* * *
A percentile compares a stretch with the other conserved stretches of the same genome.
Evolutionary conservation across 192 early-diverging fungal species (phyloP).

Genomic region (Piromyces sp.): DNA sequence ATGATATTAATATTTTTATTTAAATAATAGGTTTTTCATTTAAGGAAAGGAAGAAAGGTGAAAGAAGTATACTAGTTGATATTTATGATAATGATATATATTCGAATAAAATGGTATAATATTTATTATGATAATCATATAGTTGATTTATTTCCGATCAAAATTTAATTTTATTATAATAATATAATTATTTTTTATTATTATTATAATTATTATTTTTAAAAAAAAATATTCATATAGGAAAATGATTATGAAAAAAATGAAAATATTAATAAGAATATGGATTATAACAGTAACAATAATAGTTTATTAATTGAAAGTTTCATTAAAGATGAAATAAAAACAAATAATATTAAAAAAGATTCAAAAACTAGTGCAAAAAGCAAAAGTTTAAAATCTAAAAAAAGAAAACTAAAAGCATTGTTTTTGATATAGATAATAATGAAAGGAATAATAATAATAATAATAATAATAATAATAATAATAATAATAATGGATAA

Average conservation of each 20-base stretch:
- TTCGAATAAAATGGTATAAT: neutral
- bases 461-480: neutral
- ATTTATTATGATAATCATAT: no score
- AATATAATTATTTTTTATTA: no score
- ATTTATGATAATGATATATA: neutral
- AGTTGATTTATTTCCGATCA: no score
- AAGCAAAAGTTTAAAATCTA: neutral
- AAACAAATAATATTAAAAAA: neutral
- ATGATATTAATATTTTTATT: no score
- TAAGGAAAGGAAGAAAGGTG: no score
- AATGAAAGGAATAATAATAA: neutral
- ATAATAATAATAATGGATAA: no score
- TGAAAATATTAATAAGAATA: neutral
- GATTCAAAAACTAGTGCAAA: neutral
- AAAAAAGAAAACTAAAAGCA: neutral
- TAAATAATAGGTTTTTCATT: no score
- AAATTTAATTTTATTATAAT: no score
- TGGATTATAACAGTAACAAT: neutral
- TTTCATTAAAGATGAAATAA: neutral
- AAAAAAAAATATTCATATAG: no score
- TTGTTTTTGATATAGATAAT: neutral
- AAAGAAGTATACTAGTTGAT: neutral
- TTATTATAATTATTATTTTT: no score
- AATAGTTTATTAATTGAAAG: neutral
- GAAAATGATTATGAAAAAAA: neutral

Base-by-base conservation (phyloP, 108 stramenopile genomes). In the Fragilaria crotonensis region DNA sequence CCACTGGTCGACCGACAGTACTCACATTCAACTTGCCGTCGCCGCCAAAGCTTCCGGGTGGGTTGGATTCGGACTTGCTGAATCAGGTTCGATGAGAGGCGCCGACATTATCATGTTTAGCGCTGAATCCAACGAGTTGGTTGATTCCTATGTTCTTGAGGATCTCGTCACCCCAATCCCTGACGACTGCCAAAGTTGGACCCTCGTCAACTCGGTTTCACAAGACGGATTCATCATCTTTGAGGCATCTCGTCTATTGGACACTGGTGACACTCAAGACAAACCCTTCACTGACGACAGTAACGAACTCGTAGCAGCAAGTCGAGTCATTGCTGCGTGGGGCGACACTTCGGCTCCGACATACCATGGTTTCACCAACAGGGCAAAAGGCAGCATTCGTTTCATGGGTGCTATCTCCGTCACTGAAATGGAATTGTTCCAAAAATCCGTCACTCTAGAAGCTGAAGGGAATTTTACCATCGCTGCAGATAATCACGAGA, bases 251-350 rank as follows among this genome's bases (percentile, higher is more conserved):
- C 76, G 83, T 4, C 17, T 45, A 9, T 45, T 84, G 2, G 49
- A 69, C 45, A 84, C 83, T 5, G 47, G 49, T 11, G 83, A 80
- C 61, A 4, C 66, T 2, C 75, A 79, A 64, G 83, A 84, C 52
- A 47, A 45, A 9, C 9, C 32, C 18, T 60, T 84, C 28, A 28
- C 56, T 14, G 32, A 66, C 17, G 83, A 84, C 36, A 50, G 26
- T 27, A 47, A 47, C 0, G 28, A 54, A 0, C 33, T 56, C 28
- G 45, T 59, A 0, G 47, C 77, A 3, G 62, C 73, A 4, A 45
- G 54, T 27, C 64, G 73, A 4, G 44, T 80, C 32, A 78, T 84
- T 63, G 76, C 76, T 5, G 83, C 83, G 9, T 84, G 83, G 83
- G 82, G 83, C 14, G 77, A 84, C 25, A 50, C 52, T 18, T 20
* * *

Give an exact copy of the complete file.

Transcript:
A percentile compares a stretch with the other conserved stretches of the same genome.
Evolutionary conservation across 192 early-diverging fungal species (phyloP).

Genomic region (Piromyces sp.): DNA sequence ATGATATTAATATTTTTATTTAAATAATAGGTTTTTCATTTAAGGAAAGGAAGAAAGGTGAAAGAAGTATACTAGTTGATATTTATGATAATGATATATATTCGAATAAAATGGTATAATATTTATTATGATAATCATATAGTTGATTTATTTCCGATCAAAATTTAATTTTATTATAATAATATAATTATTTTTTATTATTATTATAATTATTATTTTTAAAAAAAAATATTCATATAGGAAAATGATTATGAAAAAAATGAAAATATTAATAAGAATATGGATTATAACAGTAACAATAATAGTTTATTAATTGAAAGTTTCATTAAAGATGAAATAAAAACAAATAATATTAAAAAAGATTCAAAAACTAGTGCAAAAAGCAAAAGTTTAAAATCTAAAAAAAGAAAACTAAAAGCATTGTTTTTGATATAGATAATAATGAAAGGAATAATAATAATAATAATAATAATAATAATAATAATAATAATAATGGATAA

Average conservation of each 20-base stretch:
- TTCGAATAAAATGGTATAAT: neutral
- bases 461-480: neutral
- ATTTATTATGATAATCATAT: no score
- AATATAATTATTTTTTATTA: no score
- ATTTATGATAATGATATATA: neutral
- AGTTGATTTATTTCCGATCA: no score
- AAGCAAAAGTTTAAAATCTA: neutral
- AAACAAATAATATTAAAAAA: neutral
- ATGATATTAATATTTTTATT: no score
- TAAGGAAAGGAAGAAAGGTG: no score
- AATGAAAGGAATAATAATAA: neutral
- ATAATAATAATAATGGATAA: no score
- TGAAAATATTAATAAGAATA: neutral
- GATTCAAAAACTAGTGCAAA: neutral
- AAAAAAGAAAACTAAAAGCA: neutral
- TAAATAATAGGTTTTTCATT: no score
- AAATTTAATTTTATTATAAT: no score
- TGGATTATAACAGTAACAAT: neutral
- TTTCATTAAAGATGAAATAA: neutral
- AAAAAAAAATATTCATATAG: no score
- TTGTTTTTGATATAGATAAT: neutral
- AAAGAAGTATACTAGTTGAT: neutral
- TTATTATAATTATTATTTTT: no score
- AATAGTTTATTAATTGAAAG: neutral
- GAAAATGATTATGAAAAAAA: neutral

Base-by-base conservation (phyloP, 108 stramenopile genomes). In the Fragilaria crotonensis region DNA sequence CCACTGGTCGACCGACAGTACTCACATTCAACTTGCCGTCGCCGCCAAAGCTTCCGGGTGGGTTGGATTCGGACTTGCTGAATCAGGTTCGATGAGAGGCGCCGACATTATCATGTTTAGCGCTGAATCCAACGAGTTGGTTGATTCCTATGTTCTTGAGGATCTCGTCACCCCAATCCCTGACGACTGCCAAAGTTGGACCCTCGTCAACTCGGTTTCACAAGACGGATTCATCATCTTTGAGGCATCTCGTCTATTGGACACTGGTGACACTCAAGACAAACCCTTCACTGACGACAGTAACGAACTCGTAGCAGCAAGTCGAGTCATTGCTGCGTGGGGCGACACTTCGGCTCCGACATACCATGGTTTCACCAACAGGGCAAAAGGCAGCATTCGTTTCATGGGTGCTATCTCCGTCACTGAAATGGAATTGTTCCAAAAATCCGTCACTCTAGAAGCTGAAGGGAATTTTACCATCGCTGCAGATAATCACGAGA, bases 251-350 rank as follows among this genome's bases (percentile, higher is more conserved):
- C 76, G 83, T 4, C 17, T 45, A 9, T 45, T 84, G 2, G 49
- A 69, C 45, A 84, C 83, T 5, G 47, G 49, T 11, G 83, A 80
- C 61, A 4, C 66, T 2, C 75, A 79, A 64, G 83, A 84, C 52
- A 47, A 45, A 9, C 9, C 32, C 18, T 60, T 84, C 28, A 28
- C 56, T 14, G 32, A 66, C 17, G 83, A 84, C 36, A 50, G 26
- T 27, A 47, A 47, C 0, G 28, A 54, A 0, C 33, T 56, C 28
- G 45, T 59, A 0, G 47, C 77, A 3, G 62, C 73, A 4, A 45
- G 54, T 27, C 64, G 73, A 4, G 44, T 80, C 32, A 78, T 84
- T 63, G 76, C 76, T 5, G 83, C 83, G 9, T 84, G 83, G 83
- G 82, G 83, C 14, G 77, A 84, C 25, A 50, C 52, T 18, T 20